My constituency is difficult to work —I admit that. However, I have worked it for 11 years. I heard a Dublin city Deputy say this morning that his constituency is ten miles by something. Mine is 100 miles by 105 miles. Over the years I have been in this House, I have got to know every inch and highway and byway of my constituency and, while it is difficult, I do not mind working in a big constituency, and I do not think any other Deputy does, either.
Supposing we had single-seat small constituencies. Supposing we lost a seat in the original East Galway constituency. It would mean that my supporters in the old South Galway constituency would go either to Deputy Coogan or to Deputy Donnellan; they certainly would not go to the Fianna Fáil Deputy for the constituency. I have proof of this. Since Deputy Murphy died, I have received a great number of letters from Clare which proves that the 10,000 people in Clare who were represented by him will not go to the Fianna Fáil Deputy but will turn to the nearest Fine Gael Deputy.
Instead of making life easier in a single-seat constituency, it will be just as hard because the public representative will have a certain loyalty to the people who supported Fine Gael in the past, whether or not they are in his constituency. I do not believe for a minute that the old Cumann na nGaedheal and the Fine Gael supporters in the constituency would go either to Deputy Carty or to whomsoever they would be left with. I believe they would go to the nearest Fine Gael man which would only make life extremely difficult for him.
If I happened to lose my seat, I am convinced that, after a few general elections, that seat would not be recontested and we should end up with a position such as obtains in Northern Ireland where seats are not recontested. Let us face the fact that elections cost a great deal of money. I do not know the Fianna Fáil set-up but most candidates spend a lot of their own money at election time. To stand time and time again, without a hope of ever being elected would mean that, eventually, the person concerned would ask himself or herself: "Can I afford to spend this money?" Unless one belongs to a Party organisation with unlimited funds—as I believe Fianna Fáil have—where a person can be asked to stand for a constituency and told that the organisation will give him £500, one will not find many prospective candidates willing to stand just for the sake of going through the motions of having an election when they know they will not be elected.
We are too conservative in this country. In rural Ireland, we do not get the gigantic political swing one gets in Britain. In Britain, there are big urban areas, whereas we have only one such area—Dublin city, which swings this way and that way, as everybody knows—but it is not enough to control the fate of a Government. In regard to whatever Government would obtain office under a straight vote, nothing short of a revolution would shift them because we do not get the swing in rural Ireland. Perhaps the reason is the accident of birth—because we were born of one political view or the other.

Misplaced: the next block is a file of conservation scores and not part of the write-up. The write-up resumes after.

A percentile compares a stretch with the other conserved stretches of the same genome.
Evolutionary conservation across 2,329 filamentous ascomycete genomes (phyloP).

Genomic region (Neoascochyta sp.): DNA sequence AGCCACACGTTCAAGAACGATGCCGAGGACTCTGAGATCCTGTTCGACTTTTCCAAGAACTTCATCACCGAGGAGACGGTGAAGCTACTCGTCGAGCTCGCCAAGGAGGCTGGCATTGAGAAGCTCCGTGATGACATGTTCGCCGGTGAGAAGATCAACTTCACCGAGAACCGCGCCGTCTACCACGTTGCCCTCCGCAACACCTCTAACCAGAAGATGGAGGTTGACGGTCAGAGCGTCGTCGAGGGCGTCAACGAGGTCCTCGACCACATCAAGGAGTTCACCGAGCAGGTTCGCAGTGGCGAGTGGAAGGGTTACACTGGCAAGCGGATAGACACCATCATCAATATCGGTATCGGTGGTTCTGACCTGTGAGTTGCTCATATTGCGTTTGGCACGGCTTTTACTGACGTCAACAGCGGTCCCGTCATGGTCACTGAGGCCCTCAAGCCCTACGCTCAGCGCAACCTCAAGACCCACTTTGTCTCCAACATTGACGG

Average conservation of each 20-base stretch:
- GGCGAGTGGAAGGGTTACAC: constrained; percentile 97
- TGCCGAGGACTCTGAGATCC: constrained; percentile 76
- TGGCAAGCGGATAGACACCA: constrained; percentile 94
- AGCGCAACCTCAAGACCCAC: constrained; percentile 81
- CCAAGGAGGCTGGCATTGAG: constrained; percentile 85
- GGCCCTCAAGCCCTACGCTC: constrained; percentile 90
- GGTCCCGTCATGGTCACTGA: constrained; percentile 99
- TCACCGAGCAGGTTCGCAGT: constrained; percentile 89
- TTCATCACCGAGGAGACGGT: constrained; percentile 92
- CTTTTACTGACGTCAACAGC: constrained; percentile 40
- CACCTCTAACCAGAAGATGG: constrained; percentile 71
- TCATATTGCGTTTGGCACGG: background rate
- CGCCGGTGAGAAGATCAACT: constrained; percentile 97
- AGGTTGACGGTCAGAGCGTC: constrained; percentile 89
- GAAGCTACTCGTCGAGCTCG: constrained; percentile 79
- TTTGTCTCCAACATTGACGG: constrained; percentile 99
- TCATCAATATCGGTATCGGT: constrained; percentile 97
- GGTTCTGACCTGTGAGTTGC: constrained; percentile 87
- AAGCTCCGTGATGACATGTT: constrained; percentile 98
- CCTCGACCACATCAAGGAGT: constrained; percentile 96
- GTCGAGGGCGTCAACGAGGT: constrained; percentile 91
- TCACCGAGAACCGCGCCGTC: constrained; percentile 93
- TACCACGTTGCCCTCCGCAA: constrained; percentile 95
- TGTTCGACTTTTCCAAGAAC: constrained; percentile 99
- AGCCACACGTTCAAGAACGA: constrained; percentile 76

I think it is true, in respect of any country that has had a civil war, that it takes practically a century to grow out of the direct feelings of civil war. Whether or not one likes it, rural Ireland is still greatly coloured politically by the civil war and people vote for Fianna Fáil or Fine Gael—certainly in the West—because their people before them did so. There is a slight change but the percentage is not big enough to get the big swing that is to be noted in Britain.
I was amused to read—I think in the Irish Times—that the Government Party are employing a market research agency to advise them on the proportional representation situation. I do not think they want a market research agency. I think somebody in Fianna Fáil became alert to the fact that their proposals were not being too well received. I think somebody whispered a wee word in Deputy Norton's ear and that he was encouraged to put down his amendment. We shall get time to discuss the amendment: this is not the place to do it.
If the Government want any kind of a pointer or a leader as to public opinion in regard to the proposed change in the electoral system, I advise them to study the results of the Wicklow by-election, to look at the ballot papers. A month or two ago, when we were first getting this package deal—the two questions all in one—the Government kept a close eye on the newspapers. When everybody howled, through the columns of the newspapers, that this was not fair, they withdrew the package deal and the questions are now to be put separately. As to the form of the questions to be put in the referendum, I hope they will be clear and precise and that people will know how they are voting. There is a tendency to try to put the questions into Civil Service English and to cloud the issue and people will not know whether they are voting "yes" or "no".
In regard to the last referendum almost nine years ago, people said to me when they came out that they did not know exactly what was the answer to the questions. They knew they wanted PR retained but the question was framed in such a way that they did not know whether to answer "yes" or "no" in order to express their wishes. This time no effort should be made to fool the people. If we are to be in any way honest, give them a fair chance to answer the questions according to their wishes.
There is one thought that comes to mind. Supposing, as I have no doubt it will be, the proposal to change the Constitution is defeated, are we again to be faced with this question in another ten years? Is there no limit to this ridiculous question? Will it be asked every ten years? Surely the money spent in this way would be better spent in providing employment in the West or on anything you like in the West? The sum of £100,000 would go a long way on projects other than having a referendum on the same question every ten years. I fear this. Every time Fianna Fáil get an overall majority, the first thing that comes to their mind is that they must nail the country down good and proper. The last time that they did it they had an overall majority. Now they have an overall majority. This is a danger. We should be given some guarantee by the Taoiseach that if this proposal is defeated in the referendum, we will not get the same question put again in another ten years' time.